Objects in Maple 16
With the addition of objects to the language, Maple users can write code that integrates much more closely with Maple. For a general overview of objects see the object help page. For details on declaring new objects, see the object,create page. Objects can implement methods (see object,methods), overload built-ins (see object,builtins) and various operators (see object,operators) that will be invoked when those objects appear in standard Maple syntax. This allows user defined objects to integrate into Maple as naturally as built-in Maple types. In the following example, we implement an object that represents an integer modulo n.
Create a new instance of the IntMod class using the IntMod object factory.
i0m5 ≔ IntMod 0, 5 ;
i0m5:=0 mod 5
Notice the nicely printed form.
We can also create a new object by copying an existing one. In this case we will specify a new value, but the base will be copied from the given object.
i1m5 ≔ Object i0m5, 1 ;
i1m5:=1 mod 5
We can test that these newly create objects are instances of the IntMod class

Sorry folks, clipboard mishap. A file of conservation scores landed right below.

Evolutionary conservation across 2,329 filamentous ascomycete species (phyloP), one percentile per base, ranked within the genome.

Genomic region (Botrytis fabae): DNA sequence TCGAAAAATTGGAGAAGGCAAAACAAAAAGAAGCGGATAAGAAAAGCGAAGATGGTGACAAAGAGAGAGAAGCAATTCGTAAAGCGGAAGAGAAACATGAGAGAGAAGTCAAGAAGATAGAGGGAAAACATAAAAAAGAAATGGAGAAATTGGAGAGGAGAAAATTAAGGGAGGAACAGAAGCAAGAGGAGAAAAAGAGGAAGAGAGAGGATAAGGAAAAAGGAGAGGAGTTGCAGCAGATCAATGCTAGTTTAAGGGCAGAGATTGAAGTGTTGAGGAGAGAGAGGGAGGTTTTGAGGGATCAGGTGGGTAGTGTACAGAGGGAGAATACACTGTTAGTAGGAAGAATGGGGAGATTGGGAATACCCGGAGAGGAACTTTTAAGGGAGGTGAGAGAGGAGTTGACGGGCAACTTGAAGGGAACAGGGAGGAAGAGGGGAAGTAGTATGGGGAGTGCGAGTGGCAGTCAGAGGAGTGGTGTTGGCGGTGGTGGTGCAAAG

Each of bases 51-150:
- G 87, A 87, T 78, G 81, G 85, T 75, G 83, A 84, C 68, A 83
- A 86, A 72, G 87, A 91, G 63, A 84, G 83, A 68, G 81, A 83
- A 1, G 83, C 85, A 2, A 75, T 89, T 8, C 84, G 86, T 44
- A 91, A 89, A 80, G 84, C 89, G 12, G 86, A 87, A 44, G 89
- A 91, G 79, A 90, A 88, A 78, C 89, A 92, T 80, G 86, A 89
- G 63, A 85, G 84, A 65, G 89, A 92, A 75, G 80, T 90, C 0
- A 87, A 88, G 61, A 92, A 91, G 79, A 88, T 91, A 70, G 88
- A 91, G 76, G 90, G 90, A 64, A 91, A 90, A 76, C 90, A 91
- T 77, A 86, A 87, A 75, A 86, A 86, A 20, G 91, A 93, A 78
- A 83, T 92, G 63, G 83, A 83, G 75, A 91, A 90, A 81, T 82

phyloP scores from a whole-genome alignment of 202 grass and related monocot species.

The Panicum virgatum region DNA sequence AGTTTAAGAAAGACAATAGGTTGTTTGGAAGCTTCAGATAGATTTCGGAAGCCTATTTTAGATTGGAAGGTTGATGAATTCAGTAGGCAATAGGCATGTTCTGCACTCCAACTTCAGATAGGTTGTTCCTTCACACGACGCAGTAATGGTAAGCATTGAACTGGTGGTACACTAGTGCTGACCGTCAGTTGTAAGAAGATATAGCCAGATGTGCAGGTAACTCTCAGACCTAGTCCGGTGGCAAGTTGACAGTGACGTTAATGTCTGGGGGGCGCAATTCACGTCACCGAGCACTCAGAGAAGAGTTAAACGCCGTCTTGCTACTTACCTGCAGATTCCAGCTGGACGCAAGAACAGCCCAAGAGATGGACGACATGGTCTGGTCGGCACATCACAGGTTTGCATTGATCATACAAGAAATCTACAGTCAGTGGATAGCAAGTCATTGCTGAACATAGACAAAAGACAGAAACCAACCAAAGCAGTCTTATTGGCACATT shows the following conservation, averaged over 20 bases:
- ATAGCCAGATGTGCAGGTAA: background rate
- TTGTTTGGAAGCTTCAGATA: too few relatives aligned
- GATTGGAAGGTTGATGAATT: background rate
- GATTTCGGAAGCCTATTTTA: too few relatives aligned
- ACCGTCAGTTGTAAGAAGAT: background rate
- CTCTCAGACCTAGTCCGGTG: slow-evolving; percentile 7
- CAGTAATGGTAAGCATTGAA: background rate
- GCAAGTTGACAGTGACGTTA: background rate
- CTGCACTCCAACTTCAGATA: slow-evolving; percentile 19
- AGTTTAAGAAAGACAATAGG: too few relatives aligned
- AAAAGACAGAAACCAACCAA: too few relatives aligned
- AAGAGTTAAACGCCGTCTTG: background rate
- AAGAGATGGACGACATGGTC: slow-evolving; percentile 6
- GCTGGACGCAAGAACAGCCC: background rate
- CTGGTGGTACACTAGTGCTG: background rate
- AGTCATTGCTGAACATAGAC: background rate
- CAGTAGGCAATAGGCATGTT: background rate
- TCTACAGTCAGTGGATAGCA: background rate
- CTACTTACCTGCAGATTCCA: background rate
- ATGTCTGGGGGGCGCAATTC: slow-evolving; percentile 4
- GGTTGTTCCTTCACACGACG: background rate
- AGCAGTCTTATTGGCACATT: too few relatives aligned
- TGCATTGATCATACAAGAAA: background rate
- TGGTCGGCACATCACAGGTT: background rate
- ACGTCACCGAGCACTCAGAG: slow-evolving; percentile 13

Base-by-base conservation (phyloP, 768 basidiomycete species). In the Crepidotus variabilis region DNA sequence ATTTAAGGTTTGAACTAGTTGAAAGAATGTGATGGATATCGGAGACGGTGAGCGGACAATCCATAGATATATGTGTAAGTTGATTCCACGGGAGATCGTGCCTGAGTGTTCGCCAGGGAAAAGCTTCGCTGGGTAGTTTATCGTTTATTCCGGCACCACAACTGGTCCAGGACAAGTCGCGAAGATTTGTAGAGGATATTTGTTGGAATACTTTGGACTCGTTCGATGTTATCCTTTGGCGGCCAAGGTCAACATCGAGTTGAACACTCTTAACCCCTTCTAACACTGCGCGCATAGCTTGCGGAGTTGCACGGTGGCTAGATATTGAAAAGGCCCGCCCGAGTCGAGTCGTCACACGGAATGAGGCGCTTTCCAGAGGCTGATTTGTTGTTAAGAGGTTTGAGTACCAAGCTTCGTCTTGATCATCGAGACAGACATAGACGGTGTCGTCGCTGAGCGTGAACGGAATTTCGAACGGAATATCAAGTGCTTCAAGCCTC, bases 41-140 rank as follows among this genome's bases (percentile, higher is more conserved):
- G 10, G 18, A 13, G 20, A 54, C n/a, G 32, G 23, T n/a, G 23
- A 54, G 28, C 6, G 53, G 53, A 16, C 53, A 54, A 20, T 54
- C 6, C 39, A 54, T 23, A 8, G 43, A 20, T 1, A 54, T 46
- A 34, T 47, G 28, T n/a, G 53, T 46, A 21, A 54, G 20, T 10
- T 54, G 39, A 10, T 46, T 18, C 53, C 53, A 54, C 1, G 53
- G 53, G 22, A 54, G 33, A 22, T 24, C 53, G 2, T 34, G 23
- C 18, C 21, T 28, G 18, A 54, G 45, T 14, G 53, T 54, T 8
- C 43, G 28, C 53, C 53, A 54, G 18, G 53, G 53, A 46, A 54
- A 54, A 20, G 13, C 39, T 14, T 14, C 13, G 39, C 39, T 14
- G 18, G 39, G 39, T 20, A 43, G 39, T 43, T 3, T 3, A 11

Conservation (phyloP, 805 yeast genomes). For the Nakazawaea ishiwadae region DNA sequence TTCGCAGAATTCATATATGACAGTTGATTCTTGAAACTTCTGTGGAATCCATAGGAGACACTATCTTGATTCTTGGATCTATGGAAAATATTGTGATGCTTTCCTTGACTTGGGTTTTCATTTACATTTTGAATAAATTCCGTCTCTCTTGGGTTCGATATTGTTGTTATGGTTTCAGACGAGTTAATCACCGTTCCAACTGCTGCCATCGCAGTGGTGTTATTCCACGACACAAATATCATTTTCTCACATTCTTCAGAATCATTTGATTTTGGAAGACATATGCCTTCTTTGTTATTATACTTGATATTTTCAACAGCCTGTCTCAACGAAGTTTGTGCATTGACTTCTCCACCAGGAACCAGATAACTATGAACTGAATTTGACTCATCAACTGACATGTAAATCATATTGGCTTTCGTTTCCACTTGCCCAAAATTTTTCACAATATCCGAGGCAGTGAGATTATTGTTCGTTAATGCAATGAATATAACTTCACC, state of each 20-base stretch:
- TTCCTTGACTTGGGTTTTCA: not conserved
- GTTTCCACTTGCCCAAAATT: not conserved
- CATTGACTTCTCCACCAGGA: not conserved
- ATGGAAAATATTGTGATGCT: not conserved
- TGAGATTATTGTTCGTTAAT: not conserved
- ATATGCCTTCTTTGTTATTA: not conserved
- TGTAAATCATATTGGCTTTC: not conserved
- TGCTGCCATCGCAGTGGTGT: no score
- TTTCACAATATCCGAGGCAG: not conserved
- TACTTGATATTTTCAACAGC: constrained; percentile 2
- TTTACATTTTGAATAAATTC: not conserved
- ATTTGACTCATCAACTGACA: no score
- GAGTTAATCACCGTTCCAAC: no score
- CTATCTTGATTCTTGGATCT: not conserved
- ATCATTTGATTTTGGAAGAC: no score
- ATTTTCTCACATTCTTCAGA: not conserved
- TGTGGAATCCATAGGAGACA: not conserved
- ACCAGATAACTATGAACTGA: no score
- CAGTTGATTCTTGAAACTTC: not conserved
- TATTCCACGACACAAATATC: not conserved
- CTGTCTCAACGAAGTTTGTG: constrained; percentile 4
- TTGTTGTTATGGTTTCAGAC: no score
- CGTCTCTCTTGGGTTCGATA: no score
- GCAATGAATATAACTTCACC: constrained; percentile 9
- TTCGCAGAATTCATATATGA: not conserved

type i1m5, 'IntMod' ;
The ModuleType procedure allows the IntMod type check to support specifying a base.
type i1m5, 'IntMod'3 ;
type i1m5, 'IntMod'5 ;
ModInt implements a '+' operator. We can use this to generate the rest of the integers mod 5
i2m5 ≔ i1m5 + 1;
i2m5:=2 mod 5
i3m5 ≔ i2m5 + 1;
i3m5:=3 mod 5
i4m5 ≔ i3m5 + 1;
i4m5:=4 mod 5
i4m5 + 1;
0 mod 5
2 mod 5
The implementation of + also supports non-integer values, by leaving them alone.
4 + i1m5 + 18 + i2m5 + 3 + fx + y;
3 mod 5+f⁡x+y
IntMod overloads the * and ^ operators.
i3m5 * i4m5 * y * fx;
2 mod 5⁢y⁢f⁡x
Note that the ^ does not get called in the 0 case, automatic simplification gets in the way.
4 mod 5
3 mod 5
1 mod 5
The ModInt object also overloads the convert function. This allows the conversion of IntMods to integers.
convert i3m5, 'integer' ;
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